In the early days of the Ottawa Senators, they had a very hard time adjusting to the level of talent that was present in the NHL. In the first two seasons of Senators hockey, they were at the mercy of several established franchises, which resulted in a handful of embarrassing losses.
However, none are more infamous than the 10-0 drubbing at the hands of the Calgary Flames in 1994. The 10 goals the Senators allowed that night isn’t a team record, but it represents a low point for the then-infant franchise. There was another game that season against the St. Louis Blues that resulted in a loss by 10 goals, but they did manage to beat Blues goalie Curtis Joseph once for a final score of 11-1. A team never likes getting a shutout, but when you allow double digits, it becomes much, much worse.
Prelude to the 1993-94 Season
Going into the 1993-94 NHL season, the Senators had just recorded one of the worst seasons in the history of the league. The 1992-93 Sens finished with a record of 10-70-4, scoring the least number of goals, while simultaneously allowing the second most. This wasn’t a surprise, as they and the Tampa Bay Lightning had just entered the league, and shared the burden of the expansion draft.
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The Lightning also struggled, but not as much as Ottawa, who finished dead last in the league and acquired the first-overall pick in the 1993 NHL Draft. With this pick, the Senators selected Victoriaville Tigres superstar Alexandre Daigle, who at the time was getting comparisons to Mario Lemieux. Combined with 1992’s first-overall pick in Alexei Yashin, the future looked bright in the nation’s capital.
Despite this, the 1993-94 Senators were still seen as a bottom feeder, and Yashin and Daigle alone didn’t change that. As expected, the team struggled, not recording a win until their seventh game of the season, a 4-1 win over the Anaheim Mighty Ducks. Fast-forward to Jan. 15, on a cold night in Calgary, Alberta, and you get one of the worst losses in Senators’ history.
Going into the game, the Senators sat at a record of 8-34-5, an improvement over the previous season’s record on the same day, but abysmal nonetheless. When the Senators left Calgary that night, they set a then-record for their largest margin of defeat in a single game.
A Firey Defeat
The Flames of 1993-94 weren’t exactly a powerhouse. It had been five years since their first Stanley Cup in franchise history, and some of the players from that roster had left. With that said, they were a good team that still had players like Al MacInnis, Joe Nieuwendyk, and Theoren Fleury. The Sens made the Flames look like world beaters that night, and Calgary forward Robert Reichel had a night to remember.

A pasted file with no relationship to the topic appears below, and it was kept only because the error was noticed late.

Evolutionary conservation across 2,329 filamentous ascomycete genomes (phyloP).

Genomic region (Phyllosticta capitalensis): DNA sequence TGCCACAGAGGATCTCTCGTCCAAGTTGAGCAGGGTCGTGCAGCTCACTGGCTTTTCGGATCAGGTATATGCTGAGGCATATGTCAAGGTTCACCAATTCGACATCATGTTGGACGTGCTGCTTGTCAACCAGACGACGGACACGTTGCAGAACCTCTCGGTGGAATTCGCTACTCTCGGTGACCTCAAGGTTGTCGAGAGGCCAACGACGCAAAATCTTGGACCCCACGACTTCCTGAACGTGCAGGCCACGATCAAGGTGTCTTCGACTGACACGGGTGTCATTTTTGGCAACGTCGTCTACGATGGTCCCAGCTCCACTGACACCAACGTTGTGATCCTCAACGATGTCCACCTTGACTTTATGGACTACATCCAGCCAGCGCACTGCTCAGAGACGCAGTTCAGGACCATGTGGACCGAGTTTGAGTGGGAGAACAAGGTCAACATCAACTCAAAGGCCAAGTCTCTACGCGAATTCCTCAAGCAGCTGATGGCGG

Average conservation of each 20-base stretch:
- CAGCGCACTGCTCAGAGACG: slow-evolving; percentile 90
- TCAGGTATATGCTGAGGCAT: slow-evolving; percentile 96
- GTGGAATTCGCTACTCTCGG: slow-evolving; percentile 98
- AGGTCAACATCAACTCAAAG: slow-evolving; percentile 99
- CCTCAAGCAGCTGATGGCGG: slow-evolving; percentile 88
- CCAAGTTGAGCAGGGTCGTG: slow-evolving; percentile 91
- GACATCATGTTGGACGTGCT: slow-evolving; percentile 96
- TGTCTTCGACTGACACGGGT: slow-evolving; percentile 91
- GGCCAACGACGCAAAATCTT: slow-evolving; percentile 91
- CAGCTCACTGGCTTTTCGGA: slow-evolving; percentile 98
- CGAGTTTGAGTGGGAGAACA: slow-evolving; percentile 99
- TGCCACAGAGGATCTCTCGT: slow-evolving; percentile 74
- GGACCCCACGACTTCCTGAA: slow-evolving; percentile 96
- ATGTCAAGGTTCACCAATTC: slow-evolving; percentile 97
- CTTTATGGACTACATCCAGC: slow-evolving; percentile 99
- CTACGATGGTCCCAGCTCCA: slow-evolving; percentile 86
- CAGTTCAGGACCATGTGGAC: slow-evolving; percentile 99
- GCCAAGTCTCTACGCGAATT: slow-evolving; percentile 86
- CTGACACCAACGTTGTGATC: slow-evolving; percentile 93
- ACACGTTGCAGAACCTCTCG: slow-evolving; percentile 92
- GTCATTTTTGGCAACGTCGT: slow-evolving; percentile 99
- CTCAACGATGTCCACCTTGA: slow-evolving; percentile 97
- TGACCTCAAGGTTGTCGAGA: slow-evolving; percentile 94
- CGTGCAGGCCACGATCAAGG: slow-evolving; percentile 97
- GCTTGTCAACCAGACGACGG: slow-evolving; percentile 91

It took only 3:47 for the Flames to get going, as Reichel put Calgary on the board with assists from Fleury and Michel Petit. It was only another five minutes later when Reichel scored again, this time on the power play. When Nieuwendyk scored a few minutes after, the rout was officially on, with the Flames taking the three-goal lead into the second period.
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It was another quick start for the Flames in the second, as MacInnis made it 4-0 at the 3:38 mark and Joel Otto made it a five-goal lead just over a minute later. Senators goalie Craig Billington’s night came to an end when Paul Ranheim made it a six-goal game 9:24 into the period. Billington exited the game with 18 saves and 6 goals allowed. The torch fell to backup goalie Darrin Madeley, who didn’t fare any better. Madeley had only been in the net for just over a minute when Wes Walz scored. If the dagger hadn’t already been delivered, having a 7-0 lead going into the third period all but guaranteed a Flames victory.
In the third, the Flames took their feet off the gas pedal a tad, but still managed to control the game. It took until the 7:32 mark for the Flames to break through again, when Waltz scored his second of the game. At 8-0, Calgary still had their feet on the throats of the Senators, wrapping up the game with two power-play goals at 11:12 and 18:30. For the final 10-0 goal, Reichel wrapped up his hat trick, and the Senators had recorded their biggest loss in the history of their franchise.
The Final Box Score
In a 10-0 victory, a lot of players will inevitably get on the scoreboard. What was odd about this game is that no Flame recorded more than three points. However, of the 18 skaters who saw ice time that game, 14 recorded a point. Nine of these players had at least two points, and four had three points that night. Flames goalie Andrei Trefilov recorded his second shutout of the season and the final one of his career. For the Senators, the only notable players that night were forwards Sylvain Turgeon, who recorded six of the Senators’ 21 shots, and Andrew McBain, who somehow remained even in terms of plus-minus in a 10-0 loss.
It took some time to shake off this loss, especially when combined with an 11-1 loss to the Blues later in the season. The 1993-94 Senators finished with a record of 14-61-9; a small improvement, but still a very poor season. The season rewarded them with the third-overall pick in the 1994 draft. There they selected Radek Bonk, who was a very productive player for several seasons.
All franchises must go through growing pains, and Ottawa had more than their fair share. It took time, but the loss was eventually forgotten, and the Senators dominated the league later in the ’90s and 2000s.
My name is Ben Fraser, i’ve been involved with hockey since I was eleven years old. I’m currently pursuing a journalism degree at Concordia University in Montreal, Quebec, while living in Ottawa, Ontario during my time off. I’ve been playing hockey since I was eleven, and writing since I was fourteen.